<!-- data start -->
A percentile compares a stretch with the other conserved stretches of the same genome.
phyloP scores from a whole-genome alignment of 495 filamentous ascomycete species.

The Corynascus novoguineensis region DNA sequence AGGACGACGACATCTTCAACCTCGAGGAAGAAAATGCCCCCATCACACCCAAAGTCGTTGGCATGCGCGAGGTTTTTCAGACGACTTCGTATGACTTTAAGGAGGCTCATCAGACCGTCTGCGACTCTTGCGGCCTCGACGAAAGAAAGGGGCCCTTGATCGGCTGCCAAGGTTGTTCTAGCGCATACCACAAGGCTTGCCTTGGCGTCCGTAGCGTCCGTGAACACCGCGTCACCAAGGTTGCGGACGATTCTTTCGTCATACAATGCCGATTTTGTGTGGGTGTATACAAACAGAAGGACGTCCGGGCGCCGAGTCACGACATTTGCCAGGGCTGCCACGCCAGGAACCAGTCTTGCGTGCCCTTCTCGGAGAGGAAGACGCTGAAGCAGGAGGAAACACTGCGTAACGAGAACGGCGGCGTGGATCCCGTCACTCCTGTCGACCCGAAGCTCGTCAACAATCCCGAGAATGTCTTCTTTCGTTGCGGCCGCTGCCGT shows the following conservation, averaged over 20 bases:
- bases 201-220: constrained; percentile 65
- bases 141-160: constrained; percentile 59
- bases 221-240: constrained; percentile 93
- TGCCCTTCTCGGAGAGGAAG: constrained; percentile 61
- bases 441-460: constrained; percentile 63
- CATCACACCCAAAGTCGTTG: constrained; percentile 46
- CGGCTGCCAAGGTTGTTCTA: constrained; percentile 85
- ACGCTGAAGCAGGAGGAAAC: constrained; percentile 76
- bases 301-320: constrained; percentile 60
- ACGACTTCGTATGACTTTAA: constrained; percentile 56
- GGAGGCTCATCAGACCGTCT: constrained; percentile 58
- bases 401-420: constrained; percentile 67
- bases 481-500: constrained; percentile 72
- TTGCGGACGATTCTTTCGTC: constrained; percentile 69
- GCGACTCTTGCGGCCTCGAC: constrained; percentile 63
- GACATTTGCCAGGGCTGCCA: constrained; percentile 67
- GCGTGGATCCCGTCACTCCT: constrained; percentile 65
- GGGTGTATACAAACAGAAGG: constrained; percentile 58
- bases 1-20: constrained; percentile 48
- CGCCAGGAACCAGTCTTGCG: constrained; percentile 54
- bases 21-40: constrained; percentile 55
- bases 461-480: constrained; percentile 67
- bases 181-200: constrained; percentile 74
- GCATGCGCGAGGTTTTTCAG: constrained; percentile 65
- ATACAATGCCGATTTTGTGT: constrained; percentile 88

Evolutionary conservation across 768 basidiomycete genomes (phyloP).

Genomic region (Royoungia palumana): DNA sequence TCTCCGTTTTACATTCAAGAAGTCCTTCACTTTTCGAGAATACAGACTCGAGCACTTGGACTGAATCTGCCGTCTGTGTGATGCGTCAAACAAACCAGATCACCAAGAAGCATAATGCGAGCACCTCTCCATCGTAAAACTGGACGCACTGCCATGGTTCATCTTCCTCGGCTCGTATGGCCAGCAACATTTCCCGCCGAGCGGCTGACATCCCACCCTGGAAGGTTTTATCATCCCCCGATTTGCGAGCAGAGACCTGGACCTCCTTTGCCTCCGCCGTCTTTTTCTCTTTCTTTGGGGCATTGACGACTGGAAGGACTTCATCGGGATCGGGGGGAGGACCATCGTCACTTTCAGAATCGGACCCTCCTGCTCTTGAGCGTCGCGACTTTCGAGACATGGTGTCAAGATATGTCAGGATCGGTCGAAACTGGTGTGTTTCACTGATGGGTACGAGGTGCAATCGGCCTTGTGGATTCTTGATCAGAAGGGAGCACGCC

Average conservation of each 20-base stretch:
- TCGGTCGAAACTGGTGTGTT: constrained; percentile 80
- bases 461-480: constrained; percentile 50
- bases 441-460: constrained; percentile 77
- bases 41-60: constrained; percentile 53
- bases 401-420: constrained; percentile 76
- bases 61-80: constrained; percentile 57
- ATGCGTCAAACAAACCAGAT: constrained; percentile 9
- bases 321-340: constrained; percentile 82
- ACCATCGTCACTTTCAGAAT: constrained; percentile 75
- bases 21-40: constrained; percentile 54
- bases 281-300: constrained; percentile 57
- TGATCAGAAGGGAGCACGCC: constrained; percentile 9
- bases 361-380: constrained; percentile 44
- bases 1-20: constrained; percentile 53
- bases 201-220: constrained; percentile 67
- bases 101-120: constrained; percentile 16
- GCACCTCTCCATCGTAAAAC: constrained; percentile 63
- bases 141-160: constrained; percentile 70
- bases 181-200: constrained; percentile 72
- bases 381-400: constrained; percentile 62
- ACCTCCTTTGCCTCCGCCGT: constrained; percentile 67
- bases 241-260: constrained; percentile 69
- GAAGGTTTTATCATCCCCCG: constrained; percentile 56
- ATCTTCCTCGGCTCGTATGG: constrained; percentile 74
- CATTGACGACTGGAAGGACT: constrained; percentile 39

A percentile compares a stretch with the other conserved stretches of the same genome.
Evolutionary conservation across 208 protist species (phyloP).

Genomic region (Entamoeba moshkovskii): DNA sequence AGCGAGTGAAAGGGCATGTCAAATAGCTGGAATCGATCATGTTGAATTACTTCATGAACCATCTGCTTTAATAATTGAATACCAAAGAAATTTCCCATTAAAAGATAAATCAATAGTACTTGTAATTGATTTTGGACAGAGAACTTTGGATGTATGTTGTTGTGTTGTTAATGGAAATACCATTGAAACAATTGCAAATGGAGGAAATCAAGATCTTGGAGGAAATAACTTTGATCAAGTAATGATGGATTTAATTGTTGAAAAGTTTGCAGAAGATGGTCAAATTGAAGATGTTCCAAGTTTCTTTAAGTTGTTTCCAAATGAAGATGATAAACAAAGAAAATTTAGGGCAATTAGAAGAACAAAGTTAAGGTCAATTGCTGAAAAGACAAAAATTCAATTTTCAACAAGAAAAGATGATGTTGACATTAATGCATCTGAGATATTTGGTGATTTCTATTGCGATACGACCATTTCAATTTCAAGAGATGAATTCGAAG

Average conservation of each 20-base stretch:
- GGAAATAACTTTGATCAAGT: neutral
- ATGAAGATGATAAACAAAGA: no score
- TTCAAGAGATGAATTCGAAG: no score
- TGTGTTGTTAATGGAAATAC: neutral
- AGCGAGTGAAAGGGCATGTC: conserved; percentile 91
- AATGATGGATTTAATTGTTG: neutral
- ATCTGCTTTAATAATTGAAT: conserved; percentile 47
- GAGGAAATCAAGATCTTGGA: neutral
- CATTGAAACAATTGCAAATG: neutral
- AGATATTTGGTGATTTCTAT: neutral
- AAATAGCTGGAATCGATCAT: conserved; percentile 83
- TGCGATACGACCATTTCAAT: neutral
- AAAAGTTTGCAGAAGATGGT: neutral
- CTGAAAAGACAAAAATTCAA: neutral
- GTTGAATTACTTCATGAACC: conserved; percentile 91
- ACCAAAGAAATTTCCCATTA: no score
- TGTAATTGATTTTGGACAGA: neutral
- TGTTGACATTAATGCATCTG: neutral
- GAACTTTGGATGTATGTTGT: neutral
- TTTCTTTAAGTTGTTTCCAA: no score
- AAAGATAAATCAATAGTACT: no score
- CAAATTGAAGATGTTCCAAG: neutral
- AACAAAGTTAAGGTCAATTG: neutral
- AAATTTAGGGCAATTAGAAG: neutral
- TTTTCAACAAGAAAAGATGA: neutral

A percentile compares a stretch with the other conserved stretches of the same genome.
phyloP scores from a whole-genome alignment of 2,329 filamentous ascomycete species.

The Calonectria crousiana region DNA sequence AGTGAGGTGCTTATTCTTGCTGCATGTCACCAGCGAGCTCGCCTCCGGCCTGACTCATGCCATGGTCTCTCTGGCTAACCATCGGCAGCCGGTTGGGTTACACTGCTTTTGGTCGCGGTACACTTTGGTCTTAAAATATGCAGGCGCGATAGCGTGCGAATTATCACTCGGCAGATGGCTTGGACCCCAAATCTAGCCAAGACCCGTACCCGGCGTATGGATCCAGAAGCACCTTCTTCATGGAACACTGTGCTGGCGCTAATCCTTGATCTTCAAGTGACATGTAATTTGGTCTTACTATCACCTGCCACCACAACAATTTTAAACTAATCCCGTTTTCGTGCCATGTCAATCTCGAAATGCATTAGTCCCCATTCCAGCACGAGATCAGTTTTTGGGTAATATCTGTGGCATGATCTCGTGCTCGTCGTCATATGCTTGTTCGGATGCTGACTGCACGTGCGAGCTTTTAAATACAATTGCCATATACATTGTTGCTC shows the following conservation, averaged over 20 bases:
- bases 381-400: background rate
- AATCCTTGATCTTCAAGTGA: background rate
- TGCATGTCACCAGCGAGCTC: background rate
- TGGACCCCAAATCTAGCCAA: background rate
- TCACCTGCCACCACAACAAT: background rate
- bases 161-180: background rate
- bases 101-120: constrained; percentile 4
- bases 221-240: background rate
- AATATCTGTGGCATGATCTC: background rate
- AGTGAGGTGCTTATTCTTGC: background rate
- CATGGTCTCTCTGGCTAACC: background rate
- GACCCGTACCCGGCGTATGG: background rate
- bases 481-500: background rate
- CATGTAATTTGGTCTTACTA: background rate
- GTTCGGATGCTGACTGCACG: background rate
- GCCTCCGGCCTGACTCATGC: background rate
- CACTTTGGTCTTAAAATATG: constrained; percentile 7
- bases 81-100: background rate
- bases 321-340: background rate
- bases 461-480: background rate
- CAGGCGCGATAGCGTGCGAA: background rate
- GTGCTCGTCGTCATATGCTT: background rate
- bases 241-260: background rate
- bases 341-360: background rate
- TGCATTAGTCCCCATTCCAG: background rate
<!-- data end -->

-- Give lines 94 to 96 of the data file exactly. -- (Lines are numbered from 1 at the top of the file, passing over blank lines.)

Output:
- bases 161-180: background rate
- bases 101-120: constrained; percentile 4
- bases 221-240: background rate